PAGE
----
Local non-profit to receive state honor


Submitted photos Women living in Her Story gather for a meeting.

Submitted photos Women living in Her Story gather for a meeting.


Her Story staff members pose with local and state dignitaries including Ohio First Lady Fran DeWine, Sheriff Gene Fischer and Juvenile Court Judge Adolfo Tornichio. Sandi Wagner is in the in second row, second from the left.


CEDARVILLE — For Sandi Wagner, the social work lessons she teaches at Cedarville University have a real-life, real-time expression in her efforts on behalf of homeless and addicted women in Xenia.

And now she’s being honored for it.

Wagner, instructor of social work at Cedarville, is the co-founder of the nonprofit, Her Story. Her Story will be awarded the Addiction Policy Forum’s Innovation Now Award by the state of Ohio for its work as a temporary housing facility for women struggling with drug and alcohol abuse and contemplating change. The ceremony will be held from 12-3 p.m. Wednesday, Oct. 30 at The Ohio Statehouse.

In 2016, Wagner was approached by Whitney Caudill to develop a nonprofit for bridging the gap between when a homeless woman seeks help with drug and alcohol abuse, and when she is able to get into a long-term inpatient substance use treatment center. Her Story was developed from the story of a mom that Caudill had been working with who wanted to recover but a lack of resources prevented her from entering inpatient treatment.

From this, Her Story was developed. Wagner and Caudill — president and co-founder — worked from 2016 to 2018 to raise funds and walk through policies to develop their nonprofit. Her Story does not receive federal or state grants, which allows Wagner and Caudill to tailor care to the specific needs of their clients.

Her Story’s private facility was a foreclosed house that was purchased by a donor and renovated through funds raised from the community. This allows clients to be removed from the toxic environment that has supported their poor decision making. Her Story is fully supported by the community that surrounds the facility.

Wagner said that women in need of inpatient substance abuse treatment often have long wait times that prevent them from getting help at the point they are contemplating change. This is a critical time for women who need to be removed from their toxic environment. Her Story provides a facility that allows women to be fully supported in that waiting time.

“We wanted it to be a space that a woman could detox that felt very peaceful,” Wagner said. “We didn’t focus solely on her as a person but also about the environment, we wanted the woman to feel valued.”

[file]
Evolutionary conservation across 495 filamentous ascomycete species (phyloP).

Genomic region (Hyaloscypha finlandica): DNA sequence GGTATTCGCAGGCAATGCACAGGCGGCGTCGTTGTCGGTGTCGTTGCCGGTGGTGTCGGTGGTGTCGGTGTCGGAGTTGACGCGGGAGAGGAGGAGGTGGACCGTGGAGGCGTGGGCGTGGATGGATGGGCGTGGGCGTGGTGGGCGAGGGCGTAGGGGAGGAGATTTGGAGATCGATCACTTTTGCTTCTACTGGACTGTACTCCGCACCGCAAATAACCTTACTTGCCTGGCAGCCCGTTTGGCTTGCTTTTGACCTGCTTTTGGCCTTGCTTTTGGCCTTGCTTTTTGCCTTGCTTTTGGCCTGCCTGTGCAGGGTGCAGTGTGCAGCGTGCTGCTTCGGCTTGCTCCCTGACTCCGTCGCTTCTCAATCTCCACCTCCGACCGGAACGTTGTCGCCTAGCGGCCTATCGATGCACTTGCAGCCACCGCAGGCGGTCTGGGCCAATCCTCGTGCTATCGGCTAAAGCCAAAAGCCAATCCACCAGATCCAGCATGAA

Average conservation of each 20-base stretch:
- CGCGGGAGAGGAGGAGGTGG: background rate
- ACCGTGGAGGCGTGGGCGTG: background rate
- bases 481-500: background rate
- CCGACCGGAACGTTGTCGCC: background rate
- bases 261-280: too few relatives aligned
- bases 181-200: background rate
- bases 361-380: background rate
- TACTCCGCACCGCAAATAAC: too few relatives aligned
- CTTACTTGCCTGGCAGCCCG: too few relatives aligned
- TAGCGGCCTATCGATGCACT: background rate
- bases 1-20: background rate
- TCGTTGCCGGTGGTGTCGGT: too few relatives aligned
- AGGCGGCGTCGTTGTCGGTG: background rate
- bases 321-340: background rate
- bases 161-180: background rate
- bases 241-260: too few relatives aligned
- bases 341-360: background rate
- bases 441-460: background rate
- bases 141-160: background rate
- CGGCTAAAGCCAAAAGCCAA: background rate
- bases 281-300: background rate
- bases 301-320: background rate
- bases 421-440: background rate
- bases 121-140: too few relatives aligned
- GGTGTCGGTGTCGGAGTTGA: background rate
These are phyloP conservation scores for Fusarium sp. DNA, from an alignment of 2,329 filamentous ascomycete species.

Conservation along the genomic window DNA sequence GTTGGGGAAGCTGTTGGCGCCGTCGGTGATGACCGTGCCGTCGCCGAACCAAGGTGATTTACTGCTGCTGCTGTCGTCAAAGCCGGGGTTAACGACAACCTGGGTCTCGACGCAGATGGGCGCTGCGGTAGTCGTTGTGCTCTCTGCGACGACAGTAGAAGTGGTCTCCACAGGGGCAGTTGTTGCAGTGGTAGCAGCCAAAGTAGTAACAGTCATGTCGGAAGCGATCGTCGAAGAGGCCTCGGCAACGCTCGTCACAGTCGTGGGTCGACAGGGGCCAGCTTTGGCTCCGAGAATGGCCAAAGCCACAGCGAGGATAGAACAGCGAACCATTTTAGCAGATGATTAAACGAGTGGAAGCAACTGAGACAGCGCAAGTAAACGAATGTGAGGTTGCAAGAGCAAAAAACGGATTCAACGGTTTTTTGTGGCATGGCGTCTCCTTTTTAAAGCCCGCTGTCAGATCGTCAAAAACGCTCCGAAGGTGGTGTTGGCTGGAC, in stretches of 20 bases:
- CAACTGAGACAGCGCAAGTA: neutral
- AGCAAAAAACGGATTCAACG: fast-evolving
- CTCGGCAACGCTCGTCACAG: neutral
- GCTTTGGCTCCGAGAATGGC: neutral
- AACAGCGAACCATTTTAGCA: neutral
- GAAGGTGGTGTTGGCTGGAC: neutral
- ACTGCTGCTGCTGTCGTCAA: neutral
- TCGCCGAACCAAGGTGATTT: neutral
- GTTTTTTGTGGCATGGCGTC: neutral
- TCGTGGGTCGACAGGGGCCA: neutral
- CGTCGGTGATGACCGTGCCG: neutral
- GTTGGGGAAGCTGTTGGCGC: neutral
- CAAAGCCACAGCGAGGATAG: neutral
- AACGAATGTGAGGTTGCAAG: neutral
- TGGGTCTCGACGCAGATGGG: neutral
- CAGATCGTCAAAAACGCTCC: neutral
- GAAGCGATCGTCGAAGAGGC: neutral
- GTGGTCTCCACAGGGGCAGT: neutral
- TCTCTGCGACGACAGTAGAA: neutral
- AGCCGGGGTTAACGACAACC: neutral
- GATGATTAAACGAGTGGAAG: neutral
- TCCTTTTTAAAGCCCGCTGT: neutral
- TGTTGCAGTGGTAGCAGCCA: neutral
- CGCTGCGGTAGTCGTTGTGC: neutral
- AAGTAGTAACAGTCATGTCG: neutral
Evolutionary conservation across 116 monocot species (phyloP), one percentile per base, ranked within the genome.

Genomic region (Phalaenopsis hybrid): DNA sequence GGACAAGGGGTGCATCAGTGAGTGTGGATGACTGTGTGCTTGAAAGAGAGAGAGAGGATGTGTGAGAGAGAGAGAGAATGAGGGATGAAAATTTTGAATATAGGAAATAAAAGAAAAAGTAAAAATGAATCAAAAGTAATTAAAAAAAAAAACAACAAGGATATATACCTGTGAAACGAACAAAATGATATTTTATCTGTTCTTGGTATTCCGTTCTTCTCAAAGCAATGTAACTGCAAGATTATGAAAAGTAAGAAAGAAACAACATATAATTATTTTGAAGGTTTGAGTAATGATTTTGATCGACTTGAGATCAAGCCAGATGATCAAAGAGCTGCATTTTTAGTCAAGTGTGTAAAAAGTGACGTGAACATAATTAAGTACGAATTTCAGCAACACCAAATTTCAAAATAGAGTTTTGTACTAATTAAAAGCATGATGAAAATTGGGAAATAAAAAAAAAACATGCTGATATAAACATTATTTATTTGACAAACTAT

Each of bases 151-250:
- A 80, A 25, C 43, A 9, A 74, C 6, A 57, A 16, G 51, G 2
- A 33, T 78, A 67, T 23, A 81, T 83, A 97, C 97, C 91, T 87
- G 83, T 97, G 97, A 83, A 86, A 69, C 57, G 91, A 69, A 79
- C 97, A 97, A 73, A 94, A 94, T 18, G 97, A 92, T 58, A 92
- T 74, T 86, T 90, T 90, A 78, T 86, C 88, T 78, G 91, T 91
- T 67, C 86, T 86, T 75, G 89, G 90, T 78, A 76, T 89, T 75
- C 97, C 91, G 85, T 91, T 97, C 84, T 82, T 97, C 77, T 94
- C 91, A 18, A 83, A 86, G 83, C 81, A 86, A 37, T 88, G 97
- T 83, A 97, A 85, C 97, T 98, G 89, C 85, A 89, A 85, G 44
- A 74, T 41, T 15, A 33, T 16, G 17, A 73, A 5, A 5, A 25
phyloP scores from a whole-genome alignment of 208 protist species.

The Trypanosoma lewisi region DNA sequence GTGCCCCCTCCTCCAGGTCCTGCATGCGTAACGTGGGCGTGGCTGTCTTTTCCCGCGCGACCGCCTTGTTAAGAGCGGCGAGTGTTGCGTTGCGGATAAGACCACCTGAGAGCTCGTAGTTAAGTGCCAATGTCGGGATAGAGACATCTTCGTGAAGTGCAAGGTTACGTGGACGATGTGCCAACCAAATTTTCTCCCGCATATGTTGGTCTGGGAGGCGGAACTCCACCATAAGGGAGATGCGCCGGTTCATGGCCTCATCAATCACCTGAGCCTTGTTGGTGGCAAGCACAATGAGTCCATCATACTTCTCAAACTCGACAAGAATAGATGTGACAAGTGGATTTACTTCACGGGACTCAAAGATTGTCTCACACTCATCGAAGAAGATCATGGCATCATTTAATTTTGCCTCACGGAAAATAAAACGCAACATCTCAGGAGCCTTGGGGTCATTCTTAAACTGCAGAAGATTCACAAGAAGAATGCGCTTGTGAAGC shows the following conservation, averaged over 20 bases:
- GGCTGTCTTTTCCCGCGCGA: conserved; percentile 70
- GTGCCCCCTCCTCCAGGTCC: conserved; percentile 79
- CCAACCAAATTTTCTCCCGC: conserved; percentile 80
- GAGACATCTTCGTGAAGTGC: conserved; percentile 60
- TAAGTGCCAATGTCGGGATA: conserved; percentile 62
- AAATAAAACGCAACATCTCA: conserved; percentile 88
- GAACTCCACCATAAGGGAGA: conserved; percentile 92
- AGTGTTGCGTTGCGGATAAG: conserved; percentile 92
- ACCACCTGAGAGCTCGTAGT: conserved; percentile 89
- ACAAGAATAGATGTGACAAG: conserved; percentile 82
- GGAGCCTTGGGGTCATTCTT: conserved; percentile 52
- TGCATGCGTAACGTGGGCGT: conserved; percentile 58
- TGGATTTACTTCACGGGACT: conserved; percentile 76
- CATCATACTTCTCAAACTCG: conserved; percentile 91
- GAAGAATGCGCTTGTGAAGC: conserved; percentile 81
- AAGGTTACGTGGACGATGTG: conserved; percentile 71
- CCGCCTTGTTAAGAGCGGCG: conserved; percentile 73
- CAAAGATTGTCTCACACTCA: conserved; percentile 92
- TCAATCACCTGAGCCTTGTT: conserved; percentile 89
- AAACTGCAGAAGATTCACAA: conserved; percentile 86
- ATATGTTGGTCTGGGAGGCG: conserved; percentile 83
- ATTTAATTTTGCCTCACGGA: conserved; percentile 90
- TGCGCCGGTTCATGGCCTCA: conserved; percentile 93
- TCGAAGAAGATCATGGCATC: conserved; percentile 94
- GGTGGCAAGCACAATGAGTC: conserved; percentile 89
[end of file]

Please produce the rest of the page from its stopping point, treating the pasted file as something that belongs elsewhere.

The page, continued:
Since the doors have opened, Her Story has housed 31 women. From those women, 26 residents have graduated from the program and entered an inpatient treatment facility, like Safe Harbor House in Springfield.

“It’s very unique,” Wagner said. “Other than a hospital setting, we are one of the only agencies that provide in-between care in Ohio.”

Her Story has just begun but wants to grow with time. The facility can currently house four residents because of zoning regulations.

“We are praying and dreaming to see ways that Her Story can grow,” Wagner said. Right now most women hear about Her Story through referrals from local jails, police officers and family.

As a faith-based organization, Her Story believes that faith in God is a crucial component in recovering from alcohol and drug abuse. Every morning starts with devotions, and clients are required to attend an AA meeting 5-6 times a week, including faith-based meetings, like Celebrate Recovery. Although it is not a requirement to be a Christian, all women entering the program are aware of the faith-based aspect of the program.

Many residents make faith decisions through the work of Her Story. Wagner said that Her Story follows up to see if patients are still in sobriety after leaving.

“We want them to know that they are not on their own and that we fully support them, even after they leave,” she said.

Wagner was approached last year to adjunct at Cedarville University as a social work professor. After teaching in the spring, she was approached to consider filling the vacancy within the social work department as an instructor of social work.

“I am able to provide practical examples of what I am doing to my students,” Wagner said. “Incorporating your faith in social work is huge. Eventually it would be neat to use Her Story for the classroom. I can see not only getting social work students involved but also nursing and pharmacy students.”

For more information about Her Story, visit www.herstoryhouse.com.

Submitted photos Women living in Her Story gather for a meeting.
https://www.xeniagazette.com/wp-content/uploads/sites/32/2019/10/web1_1920-101_HerStory-1-1.jpgSubmitted photos Women living in Her Story gather for a meeting.

Her Story staff members pose with local and state dignitaries including Ohio First Lady Fran DeWine, Sheriff Gene Fischer and Juvenile Court Judge Adolfo Tornichio. Sandi Wagner is in the in second row, second from the left.
https://www.xeniagazette.com/wp-content/uploads/sites/32/2019/10/web1_1920-101_HerStory-2-1.jpgHer Story staff members pose with local and state dignitaries including Ohio First Lady Fran DeWine, Sheriff Gene Fischer and Juvenile Court Judge Adolfo Tornichio. Sandi Wagner is in the in second row, second from the left.